Everyone has had a job in high school, during college, etc. that totally sucked (like fast food or retail) and was meant just to pay the bills or buy booze on the weekends. However, there’s always the dream ( *cough* expectation *cough*) that after college we will never have to do those jobs again because we can use whatever degree we’ve earned to do our dream job. Then you get to the real world…and yeah, it gets a little depressing…time for a shot of tequila.
I was actually a very lucky person to get my dream job right out of college. However, after working said dream job for about four years, budget cuts and inflation meant I could no longer pay my bills or buy food on that never-changing salary. After my family scraped together to help me pay a few bills and cutting down to eating only twice I day, I said goodbye to my dream job and looked for a job doing whatever that would enable me to buy food.
So I became a legal assistant. I was ecstatic. I could pay my bills for the first time in a long time working only one job and I had always had an interest in law (my degree is in history) so at least it would be somewhat interesting. Man, was I wrong. I’ve worked there for only three months now and I think each day I’ve lost a little piece of self esteem and my soul.
I found this great excerpt from Don’t Worry, It Gets Worse by Alida Nugent that I think accurately describes a little of what I experience each day:
“After a few weeks of working at an office, I realized I was becoming the kind of person who was finding joy in the little things-and by little things, I mean meaningless, stupid distractions from my shitty job. A reprieve of going to the copy machine and getting the pleasure of mindlessly staring at the wall for five minutes was magical. Trips to the bathroom were a joyous urination break where I washed my hands until they became pruney. And don’t forget about the absolute thrill of lunch . . . On the occasions that I went out beyond the office doors to buy a salad, you’d think I was being let out of prison after a twenty-year sentence . . . .”
It hit me yesterday, after being called varying forms of stupid and being cursed at all day long by someone less educated than myself, that I can’t continue to do this job much longer and remain sane. Like Alida Nugent, I’ve been taking breaks to hide in the stairwell on varying floors in my building to get away from it. I go to the restroom on different floors each time so my boss can’t send someone in to tell me he needs me at that absolute moment because he can’t walk to the break room to get his own f*^&%ing Diet Pepsi.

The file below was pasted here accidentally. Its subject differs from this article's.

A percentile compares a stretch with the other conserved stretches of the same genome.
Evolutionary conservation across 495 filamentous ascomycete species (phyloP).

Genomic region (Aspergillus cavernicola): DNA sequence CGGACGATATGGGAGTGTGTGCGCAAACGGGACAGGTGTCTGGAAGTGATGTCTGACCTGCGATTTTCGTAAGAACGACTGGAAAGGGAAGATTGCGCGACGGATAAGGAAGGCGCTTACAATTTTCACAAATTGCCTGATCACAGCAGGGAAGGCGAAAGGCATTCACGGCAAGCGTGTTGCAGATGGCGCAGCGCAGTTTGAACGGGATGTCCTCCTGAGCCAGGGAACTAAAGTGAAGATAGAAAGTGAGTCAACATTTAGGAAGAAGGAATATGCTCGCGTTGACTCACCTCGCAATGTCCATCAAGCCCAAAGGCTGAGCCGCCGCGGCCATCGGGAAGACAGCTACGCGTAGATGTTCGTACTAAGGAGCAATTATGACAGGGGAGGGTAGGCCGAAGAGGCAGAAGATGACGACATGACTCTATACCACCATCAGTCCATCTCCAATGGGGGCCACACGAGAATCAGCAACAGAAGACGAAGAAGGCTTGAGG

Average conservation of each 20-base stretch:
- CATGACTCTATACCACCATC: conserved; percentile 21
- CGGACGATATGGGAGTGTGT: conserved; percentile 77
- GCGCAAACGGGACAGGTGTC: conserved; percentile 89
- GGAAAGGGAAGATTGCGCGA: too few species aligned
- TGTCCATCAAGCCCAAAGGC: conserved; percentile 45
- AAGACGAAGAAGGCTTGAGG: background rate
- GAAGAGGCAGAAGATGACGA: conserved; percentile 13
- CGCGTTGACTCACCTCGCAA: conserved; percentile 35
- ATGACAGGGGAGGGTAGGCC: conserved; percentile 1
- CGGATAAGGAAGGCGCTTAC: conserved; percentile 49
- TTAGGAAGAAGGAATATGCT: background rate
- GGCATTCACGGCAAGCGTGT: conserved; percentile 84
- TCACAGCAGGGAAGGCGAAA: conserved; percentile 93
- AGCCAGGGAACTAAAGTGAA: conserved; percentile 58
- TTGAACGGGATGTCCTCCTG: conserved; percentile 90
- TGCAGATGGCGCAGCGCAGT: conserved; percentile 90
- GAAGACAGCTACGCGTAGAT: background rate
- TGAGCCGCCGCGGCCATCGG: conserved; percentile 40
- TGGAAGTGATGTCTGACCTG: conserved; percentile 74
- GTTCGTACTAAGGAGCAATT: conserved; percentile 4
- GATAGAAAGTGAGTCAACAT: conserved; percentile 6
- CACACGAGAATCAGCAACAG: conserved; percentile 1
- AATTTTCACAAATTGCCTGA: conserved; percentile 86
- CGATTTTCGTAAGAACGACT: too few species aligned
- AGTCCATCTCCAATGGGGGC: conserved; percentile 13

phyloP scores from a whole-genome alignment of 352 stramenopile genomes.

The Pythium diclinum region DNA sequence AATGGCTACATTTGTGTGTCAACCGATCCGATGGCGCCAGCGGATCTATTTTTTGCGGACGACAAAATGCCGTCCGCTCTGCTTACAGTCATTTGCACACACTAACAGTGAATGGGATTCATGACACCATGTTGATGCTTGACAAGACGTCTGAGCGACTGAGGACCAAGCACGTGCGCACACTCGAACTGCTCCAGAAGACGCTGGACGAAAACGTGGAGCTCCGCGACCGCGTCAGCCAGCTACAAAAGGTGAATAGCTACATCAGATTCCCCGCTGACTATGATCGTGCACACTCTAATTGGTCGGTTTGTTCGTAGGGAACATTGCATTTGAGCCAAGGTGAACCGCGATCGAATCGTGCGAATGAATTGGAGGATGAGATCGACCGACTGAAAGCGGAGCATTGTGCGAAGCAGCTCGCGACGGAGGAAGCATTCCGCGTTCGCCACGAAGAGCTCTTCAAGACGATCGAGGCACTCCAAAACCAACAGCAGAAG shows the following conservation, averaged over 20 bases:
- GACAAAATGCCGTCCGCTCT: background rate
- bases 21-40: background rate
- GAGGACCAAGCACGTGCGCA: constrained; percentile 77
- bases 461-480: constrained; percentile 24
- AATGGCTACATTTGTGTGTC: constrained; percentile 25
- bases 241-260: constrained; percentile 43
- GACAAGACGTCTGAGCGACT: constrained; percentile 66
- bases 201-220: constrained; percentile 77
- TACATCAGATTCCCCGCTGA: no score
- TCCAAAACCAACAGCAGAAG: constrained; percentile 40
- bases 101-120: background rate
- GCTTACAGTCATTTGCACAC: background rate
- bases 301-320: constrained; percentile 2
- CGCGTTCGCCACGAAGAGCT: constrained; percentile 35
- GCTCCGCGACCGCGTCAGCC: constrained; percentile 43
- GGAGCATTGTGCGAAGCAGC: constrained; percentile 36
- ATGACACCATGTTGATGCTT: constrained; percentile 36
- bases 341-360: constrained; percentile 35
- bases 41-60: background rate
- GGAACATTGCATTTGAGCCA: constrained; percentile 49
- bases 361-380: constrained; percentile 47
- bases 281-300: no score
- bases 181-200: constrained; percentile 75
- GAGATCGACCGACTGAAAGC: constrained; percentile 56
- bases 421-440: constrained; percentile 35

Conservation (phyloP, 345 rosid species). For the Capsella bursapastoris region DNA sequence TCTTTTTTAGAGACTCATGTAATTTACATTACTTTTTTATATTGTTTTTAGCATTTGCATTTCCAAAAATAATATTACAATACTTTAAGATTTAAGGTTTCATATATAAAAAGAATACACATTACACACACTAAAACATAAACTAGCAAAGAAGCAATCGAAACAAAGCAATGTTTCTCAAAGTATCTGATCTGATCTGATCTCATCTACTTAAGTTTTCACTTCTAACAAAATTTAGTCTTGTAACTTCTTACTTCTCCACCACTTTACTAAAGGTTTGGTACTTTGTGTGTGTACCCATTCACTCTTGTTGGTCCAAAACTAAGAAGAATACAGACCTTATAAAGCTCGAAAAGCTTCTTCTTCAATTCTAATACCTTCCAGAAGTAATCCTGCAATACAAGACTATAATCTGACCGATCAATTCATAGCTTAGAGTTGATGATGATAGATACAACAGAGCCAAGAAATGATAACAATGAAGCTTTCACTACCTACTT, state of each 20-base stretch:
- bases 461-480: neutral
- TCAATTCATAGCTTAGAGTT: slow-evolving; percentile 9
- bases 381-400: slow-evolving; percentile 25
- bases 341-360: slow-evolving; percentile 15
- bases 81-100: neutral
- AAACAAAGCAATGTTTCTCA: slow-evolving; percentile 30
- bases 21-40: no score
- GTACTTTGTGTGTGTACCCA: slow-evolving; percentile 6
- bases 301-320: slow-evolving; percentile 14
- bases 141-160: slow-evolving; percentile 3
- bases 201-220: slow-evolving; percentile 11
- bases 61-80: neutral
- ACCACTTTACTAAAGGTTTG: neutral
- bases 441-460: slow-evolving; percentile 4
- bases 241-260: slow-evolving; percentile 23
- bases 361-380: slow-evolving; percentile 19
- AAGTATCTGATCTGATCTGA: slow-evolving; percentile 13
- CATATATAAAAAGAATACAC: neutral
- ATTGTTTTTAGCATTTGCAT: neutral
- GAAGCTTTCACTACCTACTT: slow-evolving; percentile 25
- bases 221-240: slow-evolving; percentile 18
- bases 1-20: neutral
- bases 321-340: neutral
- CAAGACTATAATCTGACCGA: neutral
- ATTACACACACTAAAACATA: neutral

I’m not sure what the purpose of this post is, other than venting. But if you are in a job like this, working for a narcissistic, insecure, asshat that thinks of himself as a special little snowflake, know you’re not alone. Tell yourself every single morning before your shift begins and when you leave that you are intelligent, you are a good worker, etc. I find this experience similar to being in an emotionally/verbally abusive relationship. I’ve found myself in social situations where someone politely asks what I do and I simply say, “I’m just an assistant” despite the fact that I’m halfway through a Ph.D. (though a useless one) and am really excited about original research I will begin soon. The person I was with began inputting what I was doing with school and it made me realize that it’s sad another person has to speak up for my accomplishments and that it was a sign that I am slowly beginning to believe I am useless and stupid. That’s not healthy. There’s no reprieve since I work at a small place with no HR department and well paying jobs (aka I make enough to pay my bills) are rare.
Just remember, “You is smart, you is kind, you is important.” And you are much better than these types of people, regardless of how much money they have. Rich white men put their pants on every morning the exact same we do: one leg at a time. Remember that when you become a supervisor.